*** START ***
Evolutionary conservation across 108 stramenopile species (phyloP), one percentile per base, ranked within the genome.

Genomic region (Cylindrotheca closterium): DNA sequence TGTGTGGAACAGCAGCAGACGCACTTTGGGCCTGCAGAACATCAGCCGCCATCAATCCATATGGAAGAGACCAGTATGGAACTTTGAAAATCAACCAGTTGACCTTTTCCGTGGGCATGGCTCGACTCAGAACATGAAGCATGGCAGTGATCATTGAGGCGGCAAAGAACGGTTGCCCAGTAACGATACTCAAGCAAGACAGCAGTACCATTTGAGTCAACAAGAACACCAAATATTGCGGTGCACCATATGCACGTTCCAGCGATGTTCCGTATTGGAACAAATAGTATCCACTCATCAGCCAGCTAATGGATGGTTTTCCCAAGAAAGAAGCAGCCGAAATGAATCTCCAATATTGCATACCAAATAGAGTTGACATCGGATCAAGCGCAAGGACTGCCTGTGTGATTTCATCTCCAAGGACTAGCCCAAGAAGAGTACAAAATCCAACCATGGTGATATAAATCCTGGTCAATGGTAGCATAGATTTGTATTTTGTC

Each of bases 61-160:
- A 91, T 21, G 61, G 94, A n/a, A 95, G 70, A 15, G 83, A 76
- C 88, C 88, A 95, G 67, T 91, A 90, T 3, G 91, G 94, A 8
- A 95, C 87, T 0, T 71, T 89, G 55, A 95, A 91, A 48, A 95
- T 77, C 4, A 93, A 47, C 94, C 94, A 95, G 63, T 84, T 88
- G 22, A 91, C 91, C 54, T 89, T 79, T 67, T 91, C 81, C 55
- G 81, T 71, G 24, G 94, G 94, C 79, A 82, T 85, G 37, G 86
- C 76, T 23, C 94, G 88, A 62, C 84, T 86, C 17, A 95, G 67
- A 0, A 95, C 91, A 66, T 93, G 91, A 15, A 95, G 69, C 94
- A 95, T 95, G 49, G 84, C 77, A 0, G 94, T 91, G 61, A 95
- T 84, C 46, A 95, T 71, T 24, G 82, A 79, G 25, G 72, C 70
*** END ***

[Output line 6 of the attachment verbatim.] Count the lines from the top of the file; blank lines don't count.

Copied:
- A 95, C 87, T 0, T 71, T 89, G 55, A 95, A 91, A 48, A 95